50. Awkward is a wry show about longing--for love, certainly, but also for consistency, that great intangible in the ever-morphing world of high school life.
  51. The many layers of feints and puzzles are compelling, but it’s hard to see how they can last more than a season or two.
  52. There is a lot going on this season, but the focus is back on Carrie.
  53. [The clichés of the counterterrorism action-thriller genre] cohere into something with enough surface plausibility to be more entertaining than insulting.
  54. The shaggy humor is amusing enough.
  55. Television now seems crowded with so many alien species with meaningful cultural characteristics that we hardly need any new ones, but "Farscape" has its pluses. [19 Mar 1999]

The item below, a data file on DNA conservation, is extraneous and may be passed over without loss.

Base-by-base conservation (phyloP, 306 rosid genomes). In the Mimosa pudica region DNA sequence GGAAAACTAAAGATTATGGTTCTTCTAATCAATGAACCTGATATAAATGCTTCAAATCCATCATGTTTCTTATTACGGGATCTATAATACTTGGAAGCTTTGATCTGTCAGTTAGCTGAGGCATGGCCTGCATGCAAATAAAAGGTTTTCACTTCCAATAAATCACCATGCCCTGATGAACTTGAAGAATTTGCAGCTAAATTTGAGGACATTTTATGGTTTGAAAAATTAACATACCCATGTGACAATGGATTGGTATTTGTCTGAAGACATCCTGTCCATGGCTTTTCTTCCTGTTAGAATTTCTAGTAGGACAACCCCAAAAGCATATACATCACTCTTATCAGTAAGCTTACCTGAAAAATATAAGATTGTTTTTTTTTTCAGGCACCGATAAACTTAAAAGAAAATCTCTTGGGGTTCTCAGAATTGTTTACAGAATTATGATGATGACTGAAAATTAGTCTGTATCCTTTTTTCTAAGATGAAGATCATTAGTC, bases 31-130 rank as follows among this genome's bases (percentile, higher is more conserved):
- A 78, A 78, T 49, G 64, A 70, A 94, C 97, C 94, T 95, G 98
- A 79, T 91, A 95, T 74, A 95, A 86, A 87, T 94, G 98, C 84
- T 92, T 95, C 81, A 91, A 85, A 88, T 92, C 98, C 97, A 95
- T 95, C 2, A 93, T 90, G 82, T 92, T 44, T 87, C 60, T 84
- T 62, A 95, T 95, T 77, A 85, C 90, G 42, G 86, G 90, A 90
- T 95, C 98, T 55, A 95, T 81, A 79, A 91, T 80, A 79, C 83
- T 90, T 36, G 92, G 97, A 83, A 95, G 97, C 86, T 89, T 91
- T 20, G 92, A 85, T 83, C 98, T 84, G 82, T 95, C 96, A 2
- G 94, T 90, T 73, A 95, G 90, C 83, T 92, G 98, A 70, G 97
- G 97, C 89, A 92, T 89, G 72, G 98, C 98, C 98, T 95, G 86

• The New York Times
  56. As gripping as Steven Soderbergh's 2000 movie or the 1989 British mini-series. [26 Jan 2004]
    • The New York Times
  57. Last Resort is an action-adventure mystery slickly coated with suspense, but some of the uncertainty lies over whether the story can stay afloat for more than a few episodes.
  58. Today’s children will certainly find it watchable and will have better language skills after spending time with it. They just aren’t likely to still be holding it in their hearts 35 years from now.
  59. HBO does an expert job of turning Ms. Fisher's 2 hour and 20 minute monologue into a documentary, with only a few, artfully chosen embellishments.
  60. Upstairs Downstairs sticks to the rules established by the original and defies the odds by being as good, and in some ways, even better.